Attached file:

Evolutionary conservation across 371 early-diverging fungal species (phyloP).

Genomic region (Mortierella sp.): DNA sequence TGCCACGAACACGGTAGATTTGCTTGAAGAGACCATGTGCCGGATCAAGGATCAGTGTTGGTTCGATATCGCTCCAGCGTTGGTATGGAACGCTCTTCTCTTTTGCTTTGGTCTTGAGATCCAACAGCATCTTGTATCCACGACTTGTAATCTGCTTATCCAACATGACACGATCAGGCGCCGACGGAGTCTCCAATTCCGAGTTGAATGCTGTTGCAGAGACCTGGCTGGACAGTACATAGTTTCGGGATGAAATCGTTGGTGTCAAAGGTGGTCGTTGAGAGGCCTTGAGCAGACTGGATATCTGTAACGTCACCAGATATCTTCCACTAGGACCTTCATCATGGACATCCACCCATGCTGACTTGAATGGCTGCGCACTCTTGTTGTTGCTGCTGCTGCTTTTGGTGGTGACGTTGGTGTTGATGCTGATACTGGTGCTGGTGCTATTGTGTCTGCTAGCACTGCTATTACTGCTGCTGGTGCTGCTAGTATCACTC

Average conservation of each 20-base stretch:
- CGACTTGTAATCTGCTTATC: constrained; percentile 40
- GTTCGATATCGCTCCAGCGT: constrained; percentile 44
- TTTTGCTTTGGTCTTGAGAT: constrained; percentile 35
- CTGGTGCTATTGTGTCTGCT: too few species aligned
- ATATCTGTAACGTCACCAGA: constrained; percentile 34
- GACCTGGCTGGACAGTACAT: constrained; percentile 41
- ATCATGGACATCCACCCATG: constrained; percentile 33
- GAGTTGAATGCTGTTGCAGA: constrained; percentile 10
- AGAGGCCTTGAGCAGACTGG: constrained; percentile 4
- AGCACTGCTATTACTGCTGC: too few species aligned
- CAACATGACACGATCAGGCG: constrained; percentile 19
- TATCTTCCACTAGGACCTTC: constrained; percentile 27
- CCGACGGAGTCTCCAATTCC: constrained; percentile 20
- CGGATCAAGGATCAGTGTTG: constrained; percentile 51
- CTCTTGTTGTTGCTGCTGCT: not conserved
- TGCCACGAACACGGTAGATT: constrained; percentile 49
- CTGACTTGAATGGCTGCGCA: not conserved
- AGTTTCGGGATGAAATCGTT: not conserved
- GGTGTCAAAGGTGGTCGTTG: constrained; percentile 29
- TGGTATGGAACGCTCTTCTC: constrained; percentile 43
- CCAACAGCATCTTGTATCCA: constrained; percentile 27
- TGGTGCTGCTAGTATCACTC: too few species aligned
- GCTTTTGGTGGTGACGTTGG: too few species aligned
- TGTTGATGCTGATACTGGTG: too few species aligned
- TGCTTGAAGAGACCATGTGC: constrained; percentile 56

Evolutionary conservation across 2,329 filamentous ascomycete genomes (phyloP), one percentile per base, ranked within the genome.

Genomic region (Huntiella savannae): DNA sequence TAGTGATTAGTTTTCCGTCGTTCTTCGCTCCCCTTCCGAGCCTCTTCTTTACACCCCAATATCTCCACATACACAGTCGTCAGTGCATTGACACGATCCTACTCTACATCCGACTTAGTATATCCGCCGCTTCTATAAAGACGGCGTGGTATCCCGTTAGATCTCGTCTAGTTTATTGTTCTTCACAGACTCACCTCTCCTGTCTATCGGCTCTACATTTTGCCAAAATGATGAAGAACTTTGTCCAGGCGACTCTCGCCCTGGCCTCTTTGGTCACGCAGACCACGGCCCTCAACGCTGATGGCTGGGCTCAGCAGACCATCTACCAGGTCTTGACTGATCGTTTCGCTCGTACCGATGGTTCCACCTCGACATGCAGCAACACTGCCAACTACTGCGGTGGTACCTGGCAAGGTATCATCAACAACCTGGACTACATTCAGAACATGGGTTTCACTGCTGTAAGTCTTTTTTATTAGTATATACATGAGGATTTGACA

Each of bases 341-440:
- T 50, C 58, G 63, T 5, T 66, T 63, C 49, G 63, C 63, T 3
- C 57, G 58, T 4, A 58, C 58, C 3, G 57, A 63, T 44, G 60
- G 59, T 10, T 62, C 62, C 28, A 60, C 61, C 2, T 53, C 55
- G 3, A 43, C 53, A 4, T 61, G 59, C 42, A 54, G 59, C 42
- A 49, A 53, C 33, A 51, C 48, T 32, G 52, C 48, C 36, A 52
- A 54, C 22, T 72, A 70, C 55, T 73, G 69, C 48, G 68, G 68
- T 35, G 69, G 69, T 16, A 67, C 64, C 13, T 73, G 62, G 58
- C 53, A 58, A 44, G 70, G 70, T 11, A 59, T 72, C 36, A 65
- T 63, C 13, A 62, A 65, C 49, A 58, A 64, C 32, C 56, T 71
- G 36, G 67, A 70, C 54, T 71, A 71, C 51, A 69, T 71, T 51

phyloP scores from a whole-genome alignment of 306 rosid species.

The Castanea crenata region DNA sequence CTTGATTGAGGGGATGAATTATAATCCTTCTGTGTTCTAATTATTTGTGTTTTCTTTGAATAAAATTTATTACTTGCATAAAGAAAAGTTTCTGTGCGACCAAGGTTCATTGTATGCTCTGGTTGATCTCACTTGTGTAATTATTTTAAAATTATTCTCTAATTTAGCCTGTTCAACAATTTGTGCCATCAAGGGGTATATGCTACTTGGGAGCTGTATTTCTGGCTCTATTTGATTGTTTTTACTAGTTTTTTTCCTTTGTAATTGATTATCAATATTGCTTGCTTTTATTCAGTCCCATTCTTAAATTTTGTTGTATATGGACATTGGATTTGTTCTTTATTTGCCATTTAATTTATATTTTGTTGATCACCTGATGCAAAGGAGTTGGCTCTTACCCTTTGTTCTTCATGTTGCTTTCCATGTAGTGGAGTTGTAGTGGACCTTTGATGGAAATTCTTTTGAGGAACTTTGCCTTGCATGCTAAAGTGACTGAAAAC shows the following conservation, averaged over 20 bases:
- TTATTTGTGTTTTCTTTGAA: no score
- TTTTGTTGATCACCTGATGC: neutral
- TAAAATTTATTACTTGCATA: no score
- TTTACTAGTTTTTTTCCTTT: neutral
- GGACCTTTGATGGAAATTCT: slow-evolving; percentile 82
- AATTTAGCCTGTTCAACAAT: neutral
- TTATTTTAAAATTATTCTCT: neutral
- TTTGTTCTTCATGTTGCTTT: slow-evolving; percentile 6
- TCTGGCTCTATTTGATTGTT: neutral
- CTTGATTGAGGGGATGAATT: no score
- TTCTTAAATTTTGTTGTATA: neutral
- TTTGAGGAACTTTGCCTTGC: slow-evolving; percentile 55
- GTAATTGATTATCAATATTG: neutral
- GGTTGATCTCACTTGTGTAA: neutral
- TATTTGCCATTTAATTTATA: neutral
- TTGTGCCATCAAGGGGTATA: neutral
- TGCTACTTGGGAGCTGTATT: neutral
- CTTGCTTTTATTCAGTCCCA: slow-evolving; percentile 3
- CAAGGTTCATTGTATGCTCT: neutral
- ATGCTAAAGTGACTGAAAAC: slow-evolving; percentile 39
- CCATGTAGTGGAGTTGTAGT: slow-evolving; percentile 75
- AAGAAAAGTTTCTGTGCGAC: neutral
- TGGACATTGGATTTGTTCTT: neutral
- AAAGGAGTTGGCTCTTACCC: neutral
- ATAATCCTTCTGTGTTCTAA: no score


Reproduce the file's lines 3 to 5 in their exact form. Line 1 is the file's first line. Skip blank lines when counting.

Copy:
Average conservation of each 20-base stretch:
- CGACTTGTAATCTGCTTATC: constrained; percentile 40
- GTTCGATATCGCTCCAGCGT: constrained; percentile 44